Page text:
- Sterling K. Brown talks about his journey to 'This is Us'
- Brown has a personal connection to his character Randall, a man who investigates his past to understand his present
(CNN)Few people could claim to have had better weeks than Sterling K. Brown.
The "People v. O.J. Simpson: American Crime Story" actor won an Emmy on Sunday for Best Supporting Actor in a Limited Series. On Tuesday, his new show "This Is Us" premiered to rave -- if not tear-filled -- reviews. And Wednesday, it was announced the series notched more than 10 million viewers in its debut, making it the network's highest-rated scripted program in the 10 p.m. time slot in more than six years.
But even before all this success, Brown had a positive outlook on the weeks to come.
"I just try to enjoy the moment because I know how long it's taken to get to this moment and I know how fleeting it all can be," he told CNN in an interview this summer, just after him Emmy nomination and just as buzz about his new show was beginning to stir up. "But when you look at the totality of the journey, I've been blessed each and every step of the way."
Journey is a good way to describe it.
Brown has been been able to support himself acting since completing graduate school in 2001. That, he said, is lucky in an of itself. But the consistency with which he's worked indicate Brown's had much more than just luck on his side.
His first time on FX was more than a decade ago when he co-starred in a short-lived comedy series about a group of people who struggled with eating disorders called "Starved." When that was canceled, roles on "Supernatural" and "Person of Interest" followed before he landed a major role on Lifetime's "Army Wives." There he played the psychiatrist husband of a lieutenant colonel who returns from Afghanistan for seven seasons.
To call the role that came next a game-changer would be an understatement.
As Christopher Darden, the young prosecutor thrown into the spotlight during the O.J. Simpson trial, the actor who had been on people's TV screens for years had eyes on him like never before.
"I would say about halfway through [the season], it became something clear that something special was transpiring," Brown remembered.
"The People v O.J. Simpson: American Crime Story" -- like the case on which it was based -- struck a nerve with viewers. It found new drama in a story everyone thought they already knew well and a stark look at the state of racial relations in the country then and now.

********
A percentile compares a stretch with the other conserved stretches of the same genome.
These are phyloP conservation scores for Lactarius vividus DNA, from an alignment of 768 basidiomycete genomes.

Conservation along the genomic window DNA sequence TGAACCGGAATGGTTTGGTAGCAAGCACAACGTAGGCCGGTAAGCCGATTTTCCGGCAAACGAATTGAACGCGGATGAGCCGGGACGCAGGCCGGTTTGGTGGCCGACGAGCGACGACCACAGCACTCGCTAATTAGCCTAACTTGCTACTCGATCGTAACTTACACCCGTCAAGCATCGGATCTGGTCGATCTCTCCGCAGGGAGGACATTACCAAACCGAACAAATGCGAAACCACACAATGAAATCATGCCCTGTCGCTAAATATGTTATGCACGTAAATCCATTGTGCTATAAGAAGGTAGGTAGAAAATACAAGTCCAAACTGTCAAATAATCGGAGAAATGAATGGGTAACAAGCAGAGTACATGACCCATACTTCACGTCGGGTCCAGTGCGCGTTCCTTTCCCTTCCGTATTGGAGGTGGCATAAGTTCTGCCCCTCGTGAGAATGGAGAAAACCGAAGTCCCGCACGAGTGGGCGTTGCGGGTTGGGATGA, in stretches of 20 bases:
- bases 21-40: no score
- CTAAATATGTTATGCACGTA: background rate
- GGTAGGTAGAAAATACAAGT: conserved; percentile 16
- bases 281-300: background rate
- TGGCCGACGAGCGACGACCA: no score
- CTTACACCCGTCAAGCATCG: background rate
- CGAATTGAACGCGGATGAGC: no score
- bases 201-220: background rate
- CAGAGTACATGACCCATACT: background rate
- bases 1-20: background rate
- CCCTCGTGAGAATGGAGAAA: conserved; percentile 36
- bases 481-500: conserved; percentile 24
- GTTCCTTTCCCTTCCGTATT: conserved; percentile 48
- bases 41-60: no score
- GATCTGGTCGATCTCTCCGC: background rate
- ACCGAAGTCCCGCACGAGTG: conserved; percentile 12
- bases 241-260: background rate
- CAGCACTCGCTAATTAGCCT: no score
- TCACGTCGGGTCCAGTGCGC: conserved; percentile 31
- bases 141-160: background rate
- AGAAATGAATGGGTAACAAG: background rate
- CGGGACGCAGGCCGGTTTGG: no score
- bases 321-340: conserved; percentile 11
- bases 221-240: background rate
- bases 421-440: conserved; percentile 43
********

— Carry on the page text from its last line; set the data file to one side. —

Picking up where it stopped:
"Fortunately for the producers and unfortunately for society, our show is way more timely than it should be," Brown said. "We had big suits with shoulder pads and colorful ties and whatnot but you trade out the suits for the slim cut of today and the same story could be told and you wouldn't know it's a period piece."
The limited series was a big winner at Sunday's Emmy Awards.
Brown was still filming the show when secured his next gig on a heartstring-pulling broadcast drama called "This Is Us."
Like every pilot, he wasn't sure if it would get picked up by a network for a full season -- but he did know it was something special.
"It was one of the best network pilot scripts that I have had the pleasure of reading in 15 years," he said. "The material was so rich and every character, too. We introduce a lot of pieces in the pilot and you get a strong sense of who all of those people are from the beginning and you want to go on the journey with them."
Spoilers ahead for those who haven't seen the show: Brown plays a man named Randall who goes searching for his birth father after being abandoned as a baby and adopted by a couple who loses one of their triplets during birth. Mandy Moore and Milo Ventimiglia play his parents. The story takes place in two time periods, in a twist that is revealed in the final minute of the show.
Brown related to this character's journey more than some might realize. His father -- also named Sterling -- died when he was 10 years old. At 16, the boy most knew as "Kelby" -- Brown's middle name -- started going by his first name to honor his father.
"I had this desire to take my father with me wherever I was," he said.
He sees Randall's journey as something similar. Randall loves his parents, but desires to connect with his biological father so he can pass something from his birth roots on to his children.
"He has so many things going well in his life but he still had this void and this lack of knowledge from whence he came," he said. "And he just needed to know and I can understand that."
In the episodes that follow the premiere, Brown said the story "gets deeper." In addition to revealing more about Randall's father and his past, the series will explore socioeconomic issues.
"Randall being affluent because of the job that he has, his father nothing affluent at all, different issues of identity in terms of the climate of race in this country right now, what it means to be black, how one identifies as being black but also being raised by a white family -- like there's all sorts of interesting and ripe soil for us to explore that I'm excited to explore," said Brown.
Brown said he doesn't define success as anything other than paying the bills and putting food on the table. (He has a wife and two young boys.) But "if I can do quality work with wonderful writers and directors and producers ... that's the cherry on top."